I would get my sons to help me, but they would always sigh and roll their eyes a lot. My initial setup goes back a few decades. Whenever we moved and I had to start fresh with a new room I start with about 6-7 feet distance between speakers, depending on room size (width) and distance them from the back wall as much as I can and still have at least 7-8 feet distance from the front of the speakers to where my ears are. More distance from the speakers to listening position is better, but I have always liked the speakers at least 24 inches from the back wall.
From there, if you have the room, try moving the speakers further apart. Try to keep an approx. equilateral triangle between each speaker and your listening position. Move the speakers further away from the back wall if you can. Keep going until the bass sounds too weak. Distance apart will affect this too. If you can, keep moving the speakers apart until the sound stage falls apart or has a hole in the middle or the side walls are too close. Side wall distance is more important than separation of the two speakers if they are already greater than 6 feet apart. Some speakers can work 8 or 9 feet apart. Mine are 108 inches on centers apart and 38 and 1/4 inches from the back wall to the center back of the speaker. The left is 56 inches from the side wall while the right is 76 inches. My listening position puts my ears 120 inches from the tweeters. Of course, I can lean forward 12 inches easily enough but I like the 120 inch point better.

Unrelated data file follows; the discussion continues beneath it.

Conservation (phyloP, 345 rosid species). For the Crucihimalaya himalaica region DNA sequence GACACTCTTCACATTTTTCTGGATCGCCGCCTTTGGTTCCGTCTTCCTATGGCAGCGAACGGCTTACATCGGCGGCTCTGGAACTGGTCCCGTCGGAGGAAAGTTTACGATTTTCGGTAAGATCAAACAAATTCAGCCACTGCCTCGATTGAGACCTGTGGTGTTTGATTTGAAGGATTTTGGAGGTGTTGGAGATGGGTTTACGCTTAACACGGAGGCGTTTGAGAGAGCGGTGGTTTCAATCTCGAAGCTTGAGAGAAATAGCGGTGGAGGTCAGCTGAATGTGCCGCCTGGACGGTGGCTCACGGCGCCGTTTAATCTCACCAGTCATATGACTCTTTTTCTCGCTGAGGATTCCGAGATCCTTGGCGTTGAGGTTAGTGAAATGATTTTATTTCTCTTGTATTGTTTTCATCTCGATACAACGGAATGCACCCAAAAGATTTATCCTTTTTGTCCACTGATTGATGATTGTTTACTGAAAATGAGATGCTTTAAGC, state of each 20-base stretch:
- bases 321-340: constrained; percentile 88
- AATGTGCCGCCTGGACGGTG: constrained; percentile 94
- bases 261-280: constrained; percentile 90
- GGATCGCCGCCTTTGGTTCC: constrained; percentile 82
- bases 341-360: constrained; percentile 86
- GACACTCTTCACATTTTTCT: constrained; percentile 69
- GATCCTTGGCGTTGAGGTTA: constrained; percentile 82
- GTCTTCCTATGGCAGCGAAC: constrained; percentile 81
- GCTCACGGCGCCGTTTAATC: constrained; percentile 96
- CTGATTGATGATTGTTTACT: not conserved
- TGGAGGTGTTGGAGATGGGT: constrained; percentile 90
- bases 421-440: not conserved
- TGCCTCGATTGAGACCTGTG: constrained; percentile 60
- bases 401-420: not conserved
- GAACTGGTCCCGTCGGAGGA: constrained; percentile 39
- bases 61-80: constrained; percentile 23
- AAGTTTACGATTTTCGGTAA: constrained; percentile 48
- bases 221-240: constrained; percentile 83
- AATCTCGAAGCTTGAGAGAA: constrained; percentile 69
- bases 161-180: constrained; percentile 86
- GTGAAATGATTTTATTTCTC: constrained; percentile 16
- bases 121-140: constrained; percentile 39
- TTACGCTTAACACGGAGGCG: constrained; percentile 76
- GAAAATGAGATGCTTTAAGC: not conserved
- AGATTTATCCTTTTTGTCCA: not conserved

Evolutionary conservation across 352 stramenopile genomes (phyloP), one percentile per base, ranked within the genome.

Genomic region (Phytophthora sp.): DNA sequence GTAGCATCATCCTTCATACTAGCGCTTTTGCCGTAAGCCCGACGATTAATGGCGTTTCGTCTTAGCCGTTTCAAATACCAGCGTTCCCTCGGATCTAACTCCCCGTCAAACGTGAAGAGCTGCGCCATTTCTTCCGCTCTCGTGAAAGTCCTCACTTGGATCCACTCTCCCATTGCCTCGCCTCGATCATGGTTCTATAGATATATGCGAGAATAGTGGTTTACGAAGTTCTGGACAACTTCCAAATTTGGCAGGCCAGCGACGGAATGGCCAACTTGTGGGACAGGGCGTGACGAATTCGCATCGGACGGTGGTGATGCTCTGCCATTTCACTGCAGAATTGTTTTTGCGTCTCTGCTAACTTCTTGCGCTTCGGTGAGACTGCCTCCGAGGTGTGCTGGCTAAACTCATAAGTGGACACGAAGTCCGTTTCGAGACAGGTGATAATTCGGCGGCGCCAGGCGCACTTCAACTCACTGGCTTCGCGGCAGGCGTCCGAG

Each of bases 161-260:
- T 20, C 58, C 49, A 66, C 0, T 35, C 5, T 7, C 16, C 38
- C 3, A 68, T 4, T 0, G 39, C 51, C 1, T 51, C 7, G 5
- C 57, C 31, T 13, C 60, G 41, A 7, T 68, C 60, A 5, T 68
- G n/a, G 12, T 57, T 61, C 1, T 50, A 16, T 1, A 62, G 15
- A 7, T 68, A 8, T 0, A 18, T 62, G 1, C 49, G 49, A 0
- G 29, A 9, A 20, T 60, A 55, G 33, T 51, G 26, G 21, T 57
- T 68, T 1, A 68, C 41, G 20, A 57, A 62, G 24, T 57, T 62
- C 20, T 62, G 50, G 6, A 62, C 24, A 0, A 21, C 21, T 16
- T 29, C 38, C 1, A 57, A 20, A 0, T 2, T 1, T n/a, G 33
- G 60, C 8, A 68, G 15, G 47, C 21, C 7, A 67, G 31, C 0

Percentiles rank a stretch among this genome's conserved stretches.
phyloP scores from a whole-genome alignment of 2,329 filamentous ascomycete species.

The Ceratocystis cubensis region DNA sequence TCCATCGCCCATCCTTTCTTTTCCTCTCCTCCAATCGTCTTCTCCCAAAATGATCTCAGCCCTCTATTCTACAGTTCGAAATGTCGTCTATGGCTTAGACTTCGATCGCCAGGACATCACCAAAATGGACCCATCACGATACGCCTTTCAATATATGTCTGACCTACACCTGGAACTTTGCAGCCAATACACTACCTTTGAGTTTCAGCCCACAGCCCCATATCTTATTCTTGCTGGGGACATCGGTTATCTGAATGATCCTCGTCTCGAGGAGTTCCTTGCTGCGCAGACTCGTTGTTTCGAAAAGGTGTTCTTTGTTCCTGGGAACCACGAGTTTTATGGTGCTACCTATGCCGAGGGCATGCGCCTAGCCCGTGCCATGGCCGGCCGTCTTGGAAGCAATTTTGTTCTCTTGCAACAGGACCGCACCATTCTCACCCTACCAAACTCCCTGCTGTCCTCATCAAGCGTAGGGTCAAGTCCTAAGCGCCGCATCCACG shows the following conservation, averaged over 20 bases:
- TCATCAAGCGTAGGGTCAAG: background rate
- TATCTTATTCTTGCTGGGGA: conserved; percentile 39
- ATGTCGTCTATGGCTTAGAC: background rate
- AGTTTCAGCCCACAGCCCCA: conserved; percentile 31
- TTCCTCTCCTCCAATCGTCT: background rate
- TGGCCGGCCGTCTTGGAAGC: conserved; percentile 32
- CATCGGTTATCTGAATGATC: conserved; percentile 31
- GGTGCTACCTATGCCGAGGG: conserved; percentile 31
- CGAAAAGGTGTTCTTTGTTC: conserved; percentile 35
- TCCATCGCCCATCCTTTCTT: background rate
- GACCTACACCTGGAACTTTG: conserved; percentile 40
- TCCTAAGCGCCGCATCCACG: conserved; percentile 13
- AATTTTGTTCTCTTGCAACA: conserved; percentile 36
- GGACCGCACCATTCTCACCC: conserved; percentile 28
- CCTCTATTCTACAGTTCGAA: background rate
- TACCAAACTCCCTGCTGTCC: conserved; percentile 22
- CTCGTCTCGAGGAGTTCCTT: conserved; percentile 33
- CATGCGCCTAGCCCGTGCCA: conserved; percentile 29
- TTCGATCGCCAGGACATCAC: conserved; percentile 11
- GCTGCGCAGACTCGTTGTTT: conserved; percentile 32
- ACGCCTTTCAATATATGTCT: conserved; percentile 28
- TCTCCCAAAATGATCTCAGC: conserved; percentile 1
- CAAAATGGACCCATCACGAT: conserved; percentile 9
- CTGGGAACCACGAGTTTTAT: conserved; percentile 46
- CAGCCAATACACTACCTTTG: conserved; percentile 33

Toe-in is speaker dependent. Some speakers work best when the drivers are facing you (imagine a mirror on the front of the speaker and you can see your face from your listening position) while others sound best facing forward. Just start toeing in in large increments until the sound is better then worse, then
move back in smaller increments until it is dialed in. This fine tuning of toe-in should be done last because speaker position to walls and listening position will affect how toe-in sounds.